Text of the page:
Last night, I went to the opening of Indiana Jones and the Kingdom of the Crystal Skull. The theater was hardly packed, considering the hype behind this movie that has been building for the past year since they announced filming had commenced. The audience that was there however had conversations prior to the movie beginning that varied from Star Wars voiceover actors to the history of the real life crystal skulls. No doubt this audience is made up of a great deal of geeks… my people.
The film starts with an impromptu race between a car full of 50s teenagers and an American military caravan traveling through the countryside on a clear day. The scene is set clearly almost right away, as the caravan turns from the main road to a military base that’s closed for nuclear weapons testing. Twenty years have passed since the last Indi film and the world has moved on from the shadow of the Nazi regime to the uncertainty of the cold war with the Soviet Union.
Indiana Jones has spent the last twenty years doing a little more than archeology, and doesn’t appear to have lost his trademark whip-cracking skills or his luck for surviving even the most impossible circumstances. Much like the rehashed Die Hard series, the situations are more impossible and the actor appears even more capable of taking on whatever is being thrown at them than ever before. Age certainly has its virtues in the world of the big screen.
The film overall is quite interesting and immersive in the storyline, which is the typical Indiana Jones plotline. Indiana must help the enemy or die, friends betray him, the pretty woman is the villain, caves and temples have a tendency to implode on themselves, and despite insurmountable odds, the hero manages to solve the riddle while escaping death again and again. Harrison Ford hasn’t lost the character’s essence and stays true to the old spirit in his own flawlessly roguish manor.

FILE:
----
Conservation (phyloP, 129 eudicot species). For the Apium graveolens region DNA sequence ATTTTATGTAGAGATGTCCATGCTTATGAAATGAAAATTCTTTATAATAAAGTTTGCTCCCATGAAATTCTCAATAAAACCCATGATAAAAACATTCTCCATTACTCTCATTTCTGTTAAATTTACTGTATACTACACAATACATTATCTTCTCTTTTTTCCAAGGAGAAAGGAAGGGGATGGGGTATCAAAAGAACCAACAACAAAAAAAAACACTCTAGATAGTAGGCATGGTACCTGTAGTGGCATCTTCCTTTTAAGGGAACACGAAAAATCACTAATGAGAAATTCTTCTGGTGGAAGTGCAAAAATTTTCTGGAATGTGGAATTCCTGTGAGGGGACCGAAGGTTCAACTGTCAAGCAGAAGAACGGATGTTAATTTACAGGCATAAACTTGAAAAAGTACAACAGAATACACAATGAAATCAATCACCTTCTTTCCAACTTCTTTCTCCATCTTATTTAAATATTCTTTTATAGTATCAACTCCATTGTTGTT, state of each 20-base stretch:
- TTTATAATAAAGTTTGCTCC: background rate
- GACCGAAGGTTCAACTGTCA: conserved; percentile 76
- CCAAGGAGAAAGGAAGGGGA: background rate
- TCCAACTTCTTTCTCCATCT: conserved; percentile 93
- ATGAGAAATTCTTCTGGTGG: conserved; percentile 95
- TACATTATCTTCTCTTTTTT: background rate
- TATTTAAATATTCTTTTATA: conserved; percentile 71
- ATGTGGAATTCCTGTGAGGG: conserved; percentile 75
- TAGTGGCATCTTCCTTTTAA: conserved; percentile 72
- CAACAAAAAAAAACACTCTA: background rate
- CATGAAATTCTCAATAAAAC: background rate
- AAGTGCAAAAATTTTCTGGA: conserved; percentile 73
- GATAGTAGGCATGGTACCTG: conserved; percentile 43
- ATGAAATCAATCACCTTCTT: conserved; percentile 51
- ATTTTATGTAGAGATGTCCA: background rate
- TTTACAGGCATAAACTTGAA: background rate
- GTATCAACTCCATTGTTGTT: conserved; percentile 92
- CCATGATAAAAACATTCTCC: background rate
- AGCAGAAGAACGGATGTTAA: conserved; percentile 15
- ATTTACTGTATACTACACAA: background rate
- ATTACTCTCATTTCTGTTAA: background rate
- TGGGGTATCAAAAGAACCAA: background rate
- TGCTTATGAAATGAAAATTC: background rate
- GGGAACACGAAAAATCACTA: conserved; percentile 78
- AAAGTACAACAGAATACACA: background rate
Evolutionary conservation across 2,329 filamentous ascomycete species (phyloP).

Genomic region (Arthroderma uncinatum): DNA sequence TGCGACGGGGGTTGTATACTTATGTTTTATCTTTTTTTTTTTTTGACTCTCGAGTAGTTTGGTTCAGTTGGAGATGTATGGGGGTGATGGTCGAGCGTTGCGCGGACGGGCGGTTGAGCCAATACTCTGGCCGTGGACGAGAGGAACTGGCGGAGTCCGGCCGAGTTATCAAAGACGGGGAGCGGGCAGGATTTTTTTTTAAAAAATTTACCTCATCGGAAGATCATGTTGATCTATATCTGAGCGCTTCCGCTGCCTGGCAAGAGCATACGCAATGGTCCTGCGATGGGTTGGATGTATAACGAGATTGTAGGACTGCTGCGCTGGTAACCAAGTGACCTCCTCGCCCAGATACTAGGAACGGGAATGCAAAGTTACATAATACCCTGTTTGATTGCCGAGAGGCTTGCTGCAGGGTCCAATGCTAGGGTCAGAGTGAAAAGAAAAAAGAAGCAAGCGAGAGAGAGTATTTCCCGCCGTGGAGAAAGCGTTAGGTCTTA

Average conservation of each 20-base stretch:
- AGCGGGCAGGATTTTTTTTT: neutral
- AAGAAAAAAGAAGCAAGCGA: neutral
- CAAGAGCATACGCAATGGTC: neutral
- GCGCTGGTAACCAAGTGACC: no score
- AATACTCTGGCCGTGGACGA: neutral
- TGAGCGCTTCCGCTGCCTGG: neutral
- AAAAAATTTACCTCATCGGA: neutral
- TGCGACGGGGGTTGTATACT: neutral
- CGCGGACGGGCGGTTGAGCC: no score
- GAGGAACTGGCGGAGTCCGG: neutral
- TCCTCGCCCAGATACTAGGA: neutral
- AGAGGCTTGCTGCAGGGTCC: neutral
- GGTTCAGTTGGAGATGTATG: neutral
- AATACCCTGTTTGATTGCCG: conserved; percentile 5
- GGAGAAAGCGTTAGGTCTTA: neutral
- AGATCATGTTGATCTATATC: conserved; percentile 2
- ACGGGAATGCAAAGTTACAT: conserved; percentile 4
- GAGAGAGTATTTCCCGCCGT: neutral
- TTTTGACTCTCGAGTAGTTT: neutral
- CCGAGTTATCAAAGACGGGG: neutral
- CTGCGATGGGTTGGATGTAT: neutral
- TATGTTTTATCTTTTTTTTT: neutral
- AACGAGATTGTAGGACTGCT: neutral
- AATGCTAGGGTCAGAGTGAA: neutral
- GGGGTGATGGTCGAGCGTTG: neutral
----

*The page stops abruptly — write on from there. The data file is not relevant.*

Action and excitement kicks off the film, but dies down quickly after leaving you in an ongoing story that seems to dwell on through the middle of the film. The climax itself isn’t as exhillirating as the opening scenes, which left the audience in a quiet manor as the film closed. The plot takes so many odd and unimaginable twists that you are at least kept interested from start to finish. There’s also the trademark comedy that Indiana Jones movies are known for slipping in from time to time.
Overall, this movie is worth seeing if you are an Indiana Jones fan. It’s nearly indistinguishable from the other three and fits the series like a glove. As George Lucas has hinted to the media, a fifth installment may well be on its way and thankfully it appears that unlike his Star Wars series, the magic of Indiana Jones has not been lost over time.